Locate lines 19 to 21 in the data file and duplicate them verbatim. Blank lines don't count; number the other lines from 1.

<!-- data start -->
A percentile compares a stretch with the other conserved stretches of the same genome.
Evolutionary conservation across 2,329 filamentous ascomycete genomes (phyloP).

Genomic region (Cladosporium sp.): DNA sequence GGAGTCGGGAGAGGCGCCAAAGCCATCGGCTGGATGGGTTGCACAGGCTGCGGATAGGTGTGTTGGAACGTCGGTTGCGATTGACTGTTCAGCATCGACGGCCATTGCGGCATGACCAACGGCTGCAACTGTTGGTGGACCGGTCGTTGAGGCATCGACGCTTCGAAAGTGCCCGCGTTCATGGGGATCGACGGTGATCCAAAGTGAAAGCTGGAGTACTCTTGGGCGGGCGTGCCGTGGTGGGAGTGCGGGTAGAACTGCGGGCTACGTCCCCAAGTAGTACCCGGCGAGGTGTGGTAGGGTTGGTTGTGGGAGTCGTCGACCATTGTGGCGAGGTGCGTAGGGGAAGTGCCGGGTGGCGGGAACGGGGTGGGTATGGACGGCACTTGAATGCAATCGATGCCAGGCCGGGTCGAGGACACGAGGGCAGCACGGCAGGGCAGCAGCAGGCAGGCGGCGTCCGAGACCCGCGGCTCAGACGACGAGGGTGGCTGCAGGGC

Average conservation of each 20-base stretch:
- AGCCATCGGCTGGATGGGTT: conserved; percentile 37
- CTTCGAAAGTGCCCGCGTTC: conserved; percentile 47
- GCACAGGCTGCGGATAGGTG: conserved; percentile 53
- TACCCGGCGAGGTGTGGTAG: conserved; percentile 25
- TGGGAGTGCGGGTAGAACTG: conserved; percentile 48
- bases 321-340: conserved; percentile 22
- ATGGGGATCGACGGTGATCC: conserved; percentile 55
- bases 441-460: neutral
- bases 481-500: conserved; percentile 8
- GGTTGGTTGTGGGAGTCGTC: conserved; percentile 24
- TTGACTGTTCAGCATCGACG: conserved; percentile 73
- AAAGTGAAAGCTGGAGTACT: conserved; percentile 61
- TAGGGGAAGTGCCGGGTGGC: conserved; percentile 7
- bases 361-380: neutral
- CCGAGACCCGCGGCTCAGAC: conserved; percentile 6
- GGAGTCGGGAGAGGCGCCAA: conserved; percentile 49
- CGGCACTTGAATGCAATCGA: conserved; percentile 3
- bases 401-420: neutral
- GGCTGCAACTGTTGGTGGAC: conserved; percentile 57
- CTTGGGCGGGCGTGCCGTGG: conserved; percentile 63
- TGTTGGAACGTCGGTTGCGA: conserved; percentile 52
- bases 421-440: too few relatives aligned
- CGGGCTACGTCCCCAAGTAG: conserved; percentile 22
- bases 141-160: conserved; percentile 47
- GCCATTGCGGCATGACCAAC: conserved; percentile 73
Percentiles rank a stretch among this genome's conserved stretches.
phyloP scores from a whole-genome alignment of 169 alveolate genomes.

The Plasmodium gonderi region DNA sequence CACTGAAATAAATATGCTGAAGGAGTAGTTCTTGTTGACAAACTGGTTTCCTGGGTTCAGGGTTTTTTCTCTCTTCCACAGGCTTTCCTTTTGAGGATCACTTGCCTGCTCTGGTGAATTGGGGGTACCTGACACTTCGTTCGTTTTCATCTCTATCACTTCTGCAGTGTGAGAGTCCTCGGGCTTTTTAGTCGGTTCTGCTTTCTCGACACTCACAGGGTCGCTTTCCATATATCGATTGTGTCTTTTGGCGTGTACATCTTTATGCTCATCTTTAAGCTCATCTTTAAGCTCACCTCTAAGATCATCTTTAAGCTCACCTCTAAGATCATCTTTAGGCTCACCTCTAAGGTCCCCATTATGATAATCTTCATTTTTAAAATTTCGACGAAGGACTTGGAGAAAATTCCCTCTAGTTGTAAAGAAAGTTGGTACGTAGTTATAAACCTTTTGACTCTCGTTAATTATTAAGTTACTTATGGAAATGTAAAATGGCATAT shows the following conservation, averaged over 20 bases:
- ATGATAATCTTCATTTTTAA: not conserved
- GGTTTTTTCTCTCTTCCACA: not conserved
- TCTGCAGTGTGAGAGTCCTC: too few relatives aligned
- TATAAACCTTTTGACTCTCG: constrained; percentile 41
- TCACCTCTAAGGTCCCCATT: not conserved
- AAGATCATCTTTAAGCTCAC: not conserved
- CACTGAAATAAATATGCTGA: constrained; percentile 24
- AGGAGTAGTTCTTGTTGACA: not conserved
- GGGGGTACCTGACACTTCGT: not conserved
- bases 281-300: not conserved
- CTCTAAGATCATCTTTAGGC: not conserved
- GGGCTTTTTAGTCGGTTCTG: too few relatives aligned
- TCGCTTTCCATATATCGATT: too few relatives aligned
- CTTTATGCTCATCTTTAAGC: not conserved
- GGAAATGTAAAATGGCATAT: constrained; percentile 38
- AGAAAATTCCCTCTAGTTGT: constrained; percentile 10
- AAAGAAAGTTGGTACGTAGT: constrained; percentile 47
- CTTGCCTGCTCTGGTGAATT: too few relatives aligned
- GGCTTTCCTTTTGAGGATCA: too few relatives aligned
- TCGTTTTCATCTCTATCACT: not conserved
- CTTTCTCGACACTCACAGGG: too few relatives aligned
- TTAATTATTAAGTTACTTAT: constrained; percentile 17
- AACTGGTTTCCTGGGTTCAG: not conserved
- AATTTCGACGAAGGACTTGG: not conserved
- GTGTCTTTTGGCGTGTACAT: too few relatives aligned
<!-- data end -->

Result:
- CCGAGACCCGCGGCTCAGAC: conserved; percentile 6
- GGAGTCGGGAGAGGCGCCAA: conserved; percentile 49
- CGGCACTTGAATGCAATCGA: conserved; percentile 3